Ten years and 18 films, since the 2008 release of Iron Man, is how long Marvel Studios have been building up to this momentous ensemble piece, which its directors, the Russo Brothers, have described as "the beginning of the end" of this cycle of the Marvel Cinematic Universe.
Perhaps the biggest question ahead of the huge production was “Can the Russos successfully squeeze 412 superheroes we’ve been intricately introduced to over the course of the previous 18 movies, as well as another 600 you vaguely remember from a cameo in some film six years ago, into a film that makes any sense?” The answer is a resounding yes, and they do so while deftly managing to give all the central characters enough screentime to seem a vital part of the movie, but none so much that they appear to be the star.
At times, the story feels like a much-loved soap opera as the niggles and relationships of the massive cast play out on screen, while even characters that have shared little or no screen time in previous instalments manage to strike up convincing relationships, complete with the banter and bickering we expect from our Marvel heroes. The Guardians of the Galaxy, in particular, slot effortlessly into the Avengers' world on their debut, with a hilarious bout of "out-duding" each other between Star Lord and Thor. Thor's hastily assembled new team of himself, Rocket Racoon and Teen Groot (grumpier than Baby Groot, and with an irritating addiction to hand-held video games), or "Rabbit and Tree" as Thor names them, are deserving of a comedy spin-off franchise by itself.
It’s not all buddy comedy, however. The mood shifts from one-liners to kitchen sink drama to downright bleak throughout, without ever jarring greatly. Surprise is the Russo’s main weapon here. We never know what’s coming next, and while the overall plot is a typical superhero yarn involving mystical all-powerful stones and a megalomaniac villain, there’s an unexpected amount of emotion, moral quandary and political subtext attached to place the movie on a level above pure blockbuster fare.
We were all expecting a degree of “readjustment” among the central characters to prepare the franchise for its next phase, but quite how few punches the Russo’s pull from the very opening scenes is perhaps the biggest surprise of all – I left the film feeling simultaneously elated and utterly depressed, and there were fans sat around me with their heads in their hands as the final credits rolled.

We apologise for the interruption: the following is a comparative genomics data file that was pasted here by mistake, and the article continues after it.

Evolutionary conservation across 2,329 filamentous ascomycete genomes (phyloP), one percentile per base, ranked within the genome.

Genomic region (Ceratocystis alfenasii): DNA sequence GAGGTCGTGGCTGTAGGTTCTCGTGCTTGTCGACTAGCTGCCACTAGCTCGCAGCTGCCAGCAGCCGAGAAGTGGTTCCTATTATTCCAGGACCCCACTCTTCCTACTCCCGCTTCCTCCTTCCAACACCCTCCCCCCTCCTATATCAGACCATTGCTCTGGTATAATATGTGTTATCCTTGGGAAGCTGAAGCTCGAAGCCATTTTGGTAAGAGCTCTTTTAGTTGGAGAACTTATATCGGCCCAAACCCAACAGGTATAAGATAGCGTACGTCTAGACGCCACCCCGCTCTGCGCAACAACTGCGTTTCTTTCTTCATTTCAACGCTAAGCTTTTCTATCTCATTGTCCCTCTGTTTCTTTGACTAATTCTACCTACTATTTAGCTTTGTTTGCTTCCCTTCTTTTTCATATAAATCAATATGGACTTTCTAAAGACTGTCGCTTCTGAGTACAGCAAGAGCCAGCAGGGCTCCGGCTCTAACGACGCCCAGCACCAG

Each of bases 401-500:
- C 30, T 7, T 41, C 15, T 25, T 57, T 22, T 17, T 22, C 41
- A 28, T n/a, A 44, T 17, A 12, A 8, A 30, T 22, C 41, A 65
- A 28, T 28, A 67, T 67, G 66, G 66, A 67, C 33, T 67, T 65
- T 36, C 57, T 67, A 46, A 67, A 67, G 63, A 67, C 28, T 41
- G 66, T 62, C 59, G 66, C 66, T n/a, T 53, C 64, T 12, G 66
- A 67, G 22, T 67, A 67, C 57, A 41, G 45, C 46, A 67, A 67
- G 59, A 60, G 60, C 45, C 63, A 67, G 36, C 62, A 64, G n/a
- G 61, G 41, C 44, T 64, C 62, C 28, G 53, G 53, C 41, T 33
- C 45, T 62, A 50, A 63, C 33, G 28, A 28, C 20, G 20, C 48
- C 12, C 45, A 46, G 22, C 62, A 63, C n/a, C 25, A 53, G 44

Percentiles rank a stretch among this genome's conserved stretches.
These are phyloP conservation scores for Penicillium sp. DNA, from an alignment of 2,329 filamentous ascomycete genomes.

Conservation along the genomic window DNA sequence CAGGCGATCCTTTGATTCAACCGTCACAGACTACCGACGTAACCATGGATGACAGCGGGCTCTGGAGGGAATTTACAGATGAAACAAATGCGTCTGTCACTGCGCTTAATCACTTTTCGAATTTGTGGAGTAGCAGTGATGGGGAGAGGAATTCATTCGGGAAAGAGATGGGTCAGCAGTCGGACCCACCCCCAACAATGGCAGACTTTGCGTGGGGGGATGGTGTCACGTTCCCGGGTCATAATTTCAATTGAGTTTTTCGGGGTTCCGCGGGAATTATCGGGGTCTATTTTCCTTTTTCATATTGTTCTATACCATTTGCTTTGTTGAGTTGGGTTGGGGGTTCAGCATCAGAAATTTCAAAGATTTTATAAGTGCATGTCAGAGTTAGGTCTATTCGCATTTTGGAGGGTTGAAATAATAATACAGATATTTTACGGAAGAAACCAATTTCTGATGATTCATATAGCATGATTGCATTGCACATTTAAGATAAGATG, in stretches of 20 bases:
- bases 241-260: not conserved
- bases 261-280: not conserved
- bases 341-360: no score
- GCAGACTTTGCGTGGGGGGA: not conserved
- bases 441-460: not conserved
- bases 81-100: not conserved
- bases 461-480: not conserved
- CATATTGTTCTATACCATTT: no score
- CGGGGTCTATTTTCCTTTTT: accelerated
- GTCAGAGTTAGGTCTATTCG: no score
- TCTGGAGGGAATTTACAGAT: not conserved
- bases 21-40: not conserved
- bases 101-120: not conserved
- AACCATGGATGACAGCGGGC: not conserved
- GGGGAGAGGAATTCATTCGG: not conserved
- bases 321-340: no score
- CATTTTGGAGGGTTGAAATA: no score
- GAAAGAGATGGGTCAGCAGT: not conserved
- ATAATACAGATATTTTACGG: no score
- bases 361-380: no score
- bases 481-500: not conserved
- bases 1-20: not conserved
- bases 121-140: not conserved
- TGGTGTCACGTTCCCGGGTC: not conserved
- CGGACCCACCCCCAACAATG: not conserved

The villain, Thanos, meanwhile, is one of the most complex I can think of in any superhero movie. We’ve been briefly introduced to him in previous movies and post-credit clips, but this is the first time we’ve seen him in his all-powerful glory.
Rather than the usual supervillain aim of destroying, or at least ruling, the universe, Thanos strangely only wants to destroy half of it. His logic is that the universe’s resources are finite, and by wiping out half the population randomly, with no regard for wealth or status, the surviving half can live in a world of plenty. It’s an argument that carries an undeniable if sociopathic, logic in a world of growing overcrowding and dwindling natural resources.
His aim after carrying out his dastardly plan, meanwhile, is not to rule this new depleted world, but to go home and “watch the sun rise” over it, in its newly sustainable state.
His complicated, to put it mildly, relationship with his runaway daughter, Guardian of the Galaxy Gomora, who has sworn to kill her father, adds another welcome layer to what is far from your standard two-dimensional movie villain.
There are plenty of punch-ups and special effects for action fans too and the film is visually impressive throughout, including some epic battle scenes when Thanos' legions face off against the forces of justice in Wakanda – when Chadwick Boseman's King T'challa vowed to open his hidden, utopian, African nation to the world at the end of Black Panther just three months ago in Earth time, his people probably didn't expect a mammoth battle for the future of humanity to be the first fruit of his policy.
When it comes to the actual comic books, I've always been a bigger fan of Marvel's main rival DC. Their stories have always struck me as more serious, darker, and more appropriate to a post-teen audience. When it comes to movies, however, after Marvel's last couple of outings, I finally have to concede that they have the competition on the canvas. And films like Infinity War and the Russo's 2016 Captain America: Civil War lead to the suspicion that the knockabout fun of the earlier Marvel films may have been put in place purely to heighten the effect of seeing it brutally snatched away a decade or so later. I say this entirely as a compliment.
Avengers: Infinity War screens across the UAE on April 26